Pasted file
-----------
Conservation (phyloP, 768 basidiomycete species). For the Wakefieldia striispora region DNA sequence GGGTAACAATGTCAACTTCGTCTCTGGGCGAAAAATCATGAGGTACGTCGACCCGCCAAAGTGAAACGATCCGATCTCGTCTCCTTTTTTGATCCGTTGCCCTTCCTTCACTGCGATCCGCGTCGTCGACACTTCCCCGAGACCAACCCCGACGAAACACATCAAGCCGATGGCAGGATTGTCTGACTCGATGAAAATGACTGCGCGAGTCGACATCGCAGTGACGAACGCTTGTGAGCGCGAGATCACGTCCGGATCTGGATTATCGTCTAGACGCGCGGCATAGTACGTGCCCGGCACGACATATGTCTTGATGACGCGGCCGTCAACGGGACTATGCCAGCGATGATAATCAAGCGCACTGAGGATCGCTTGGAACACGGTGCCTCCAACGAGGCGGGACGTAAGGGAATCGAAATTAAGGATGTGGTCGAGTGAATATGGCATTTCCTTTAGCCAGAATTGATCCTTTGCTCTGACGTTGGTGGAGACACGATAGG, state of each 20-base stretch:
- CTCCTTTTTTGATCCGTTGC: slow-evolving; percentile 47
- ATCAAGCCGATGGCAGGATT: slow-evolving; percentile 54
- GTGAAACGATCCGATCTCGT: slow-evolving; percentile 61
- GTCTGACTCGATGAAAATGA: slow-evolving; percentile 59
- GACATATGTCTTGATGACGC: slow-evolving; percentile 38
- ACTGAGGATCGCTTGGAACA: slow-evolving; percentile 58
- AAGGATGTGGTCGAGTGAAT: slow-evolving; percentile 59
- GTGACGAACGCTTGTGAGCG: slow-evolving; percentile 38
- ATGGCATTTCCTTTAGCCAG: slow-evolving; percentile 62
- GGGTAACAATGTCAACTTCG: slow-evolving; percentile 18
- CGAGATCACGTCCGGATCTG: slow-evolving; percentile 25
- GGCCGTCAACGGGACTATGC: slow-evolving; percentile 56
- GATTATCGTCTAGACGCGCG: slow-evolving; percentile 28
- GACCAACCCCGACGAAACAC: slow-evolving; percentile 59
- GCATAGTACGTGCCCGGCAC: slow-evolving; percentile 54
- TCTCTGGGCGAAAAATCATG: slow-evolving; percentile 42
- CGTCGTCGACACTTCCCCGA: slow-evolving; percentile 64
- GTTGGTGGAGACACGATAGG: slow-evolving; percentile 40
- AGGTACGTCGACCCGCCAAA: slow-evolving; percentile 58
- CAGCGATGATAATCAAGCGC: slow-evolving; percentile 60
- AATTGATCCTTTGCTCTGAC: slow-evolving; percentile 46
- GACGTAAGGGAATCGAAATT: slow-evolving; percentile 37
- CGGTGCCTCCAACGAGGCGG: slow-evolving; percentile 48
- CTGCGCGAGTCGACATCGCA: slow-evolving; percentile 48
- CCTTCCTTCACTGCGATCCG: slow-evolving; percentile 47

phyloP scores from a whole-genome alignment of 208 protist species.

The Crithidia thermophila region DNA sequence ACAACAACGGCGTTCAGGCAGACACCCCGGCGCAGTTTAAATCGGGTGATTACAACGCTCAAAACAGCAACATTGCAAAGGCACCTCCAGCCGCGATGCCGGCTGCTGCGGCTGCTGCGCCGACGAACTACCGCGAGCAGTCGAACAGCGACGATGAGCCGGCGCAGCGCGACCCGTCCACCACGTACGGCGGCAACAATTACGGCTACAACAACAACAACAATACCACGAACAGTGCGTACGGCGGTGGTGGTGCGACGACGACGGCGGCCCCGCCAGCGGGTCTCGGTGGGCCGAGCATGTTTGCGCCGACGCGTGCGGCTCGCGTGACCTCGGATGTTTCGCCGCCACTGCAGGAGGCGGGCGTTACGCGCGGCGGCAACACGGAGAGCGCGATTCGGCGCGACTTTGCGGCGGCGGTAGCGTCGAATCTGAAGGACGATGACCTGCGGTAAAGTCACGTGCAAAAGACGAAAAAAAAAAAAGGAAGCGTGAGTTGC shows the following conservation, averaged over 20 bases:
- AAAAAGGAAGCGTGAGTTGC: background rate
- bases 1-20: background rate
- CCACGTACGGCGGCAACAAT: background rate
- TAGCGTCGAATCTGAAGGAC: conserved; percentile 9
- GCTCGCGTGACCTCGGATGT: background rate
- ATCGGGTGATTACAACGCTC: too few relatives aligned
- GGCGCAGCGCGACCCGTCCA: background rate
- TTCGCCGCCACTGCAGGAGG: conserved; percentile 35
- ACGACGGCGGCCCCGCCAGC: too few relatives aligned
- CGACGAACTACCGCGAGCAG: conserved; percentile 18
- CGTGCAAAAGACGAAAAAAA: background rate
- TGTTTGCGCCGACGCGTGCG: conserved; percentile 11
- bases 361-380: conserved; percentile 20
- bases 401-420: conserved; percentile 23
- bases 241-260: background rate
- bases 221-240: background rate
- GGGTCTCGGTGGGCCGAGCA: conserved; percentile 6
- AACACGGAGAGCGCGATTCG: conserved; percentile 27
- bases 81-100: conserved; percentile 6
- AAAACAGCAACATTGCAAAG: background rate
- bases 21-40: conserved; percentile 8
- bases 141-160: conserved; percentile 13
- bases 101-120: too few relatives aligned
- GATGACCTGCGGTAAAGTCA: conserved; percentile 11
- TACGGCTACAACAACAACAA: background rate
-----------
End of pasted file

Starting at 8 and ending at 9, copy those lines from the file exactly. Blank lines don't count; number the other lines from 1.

- AAGGATGTGGTCGAGTGAAT: slow-evolving; percentile 59
- GTGACGAACGCTTGTGAGCG: slow-evolving; percentile 38